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## Main Question or Discussion Point

How does this:

[itex]\int_0^\infty\frac{x^{m-1}}{1+x} dx[/itex]

equal

[itex]\frac{\pi}{sin(m\pi)}[/itex]

?

It has been simply stated as a fact in a proof of the so called "Euler reflection formula" in a textbook.

I have tried the usual ways, substitution, integration by parts and even series expansion of 1/1+x but I can't find how the above equality is true.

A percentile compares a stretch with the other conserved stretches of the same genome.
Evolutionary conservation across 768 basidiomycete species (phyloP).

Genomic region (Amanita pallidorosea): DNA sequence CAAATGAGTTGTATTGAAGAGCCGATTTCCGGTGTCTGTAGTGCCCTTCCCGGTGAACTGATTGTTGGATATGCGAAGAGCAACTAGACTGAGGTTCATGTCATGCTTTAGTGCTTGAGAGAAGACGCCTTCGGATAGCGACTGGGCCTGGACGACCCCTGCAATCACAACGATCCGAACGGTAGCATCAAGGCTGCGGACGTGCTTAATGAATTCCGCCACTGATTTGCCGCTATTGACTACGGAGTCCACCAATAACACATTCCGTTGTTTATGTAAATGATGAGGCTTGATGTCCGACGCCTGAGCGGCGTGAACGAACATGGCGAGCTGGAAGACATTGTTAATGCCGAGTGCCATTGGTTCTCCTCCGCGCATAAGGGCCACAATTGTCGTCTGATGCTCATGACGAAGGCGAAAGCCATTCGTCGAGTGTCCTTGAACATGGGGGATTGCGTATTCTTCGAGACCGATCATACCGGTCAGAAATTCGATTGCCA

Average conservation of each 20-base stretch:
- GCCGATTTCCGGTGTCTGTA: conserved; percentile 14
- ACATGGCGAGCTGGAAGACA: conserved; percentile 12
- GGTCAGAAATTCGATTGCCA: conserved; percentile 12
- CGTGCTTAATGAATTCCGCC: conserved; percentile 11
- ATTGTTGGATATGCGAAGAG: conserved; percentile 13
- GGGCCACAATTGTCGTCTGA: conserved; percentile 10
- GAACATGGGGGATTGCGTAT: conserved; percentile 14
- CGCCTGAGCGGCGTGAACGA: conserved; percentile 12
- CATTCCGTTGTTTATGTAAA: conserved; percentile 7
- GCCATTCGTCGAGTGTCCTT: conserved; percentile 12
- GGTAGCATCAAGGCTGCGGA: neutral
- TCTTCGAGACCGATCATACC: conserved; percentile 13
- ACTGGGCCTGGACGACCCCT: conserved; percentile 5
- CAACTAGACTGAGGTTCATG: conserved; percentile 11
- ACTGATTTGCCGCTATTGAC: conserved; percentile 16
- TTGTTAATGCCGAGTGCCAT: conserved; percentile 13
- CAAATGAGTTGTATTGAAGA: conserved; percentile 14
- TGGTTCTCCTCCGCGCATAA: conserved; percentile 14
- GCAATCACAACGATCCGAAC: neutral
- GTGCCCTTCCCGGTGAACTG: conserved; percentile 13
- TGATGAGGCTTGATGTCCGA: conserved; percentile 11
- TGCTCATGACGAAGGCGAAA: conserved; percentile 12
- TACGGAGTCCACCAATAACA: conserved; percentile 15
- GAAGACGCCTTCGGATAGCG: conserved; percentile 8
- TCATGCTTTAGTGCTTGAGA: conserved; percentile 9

[itex]\int_0^\infty\frac{x^{m-1}}{1+x} dx[/itex]

equal

[itex]\frac{\pi}{sin(m\pi)}[/itex]

?

It has been simply stated as a fact in a proof of the so called "Euler reflection formula" in a textbook.

I have tried the usual ways, substitution, integration by parts and even series expansion of 1/1+x but I can't find how the above equality is true.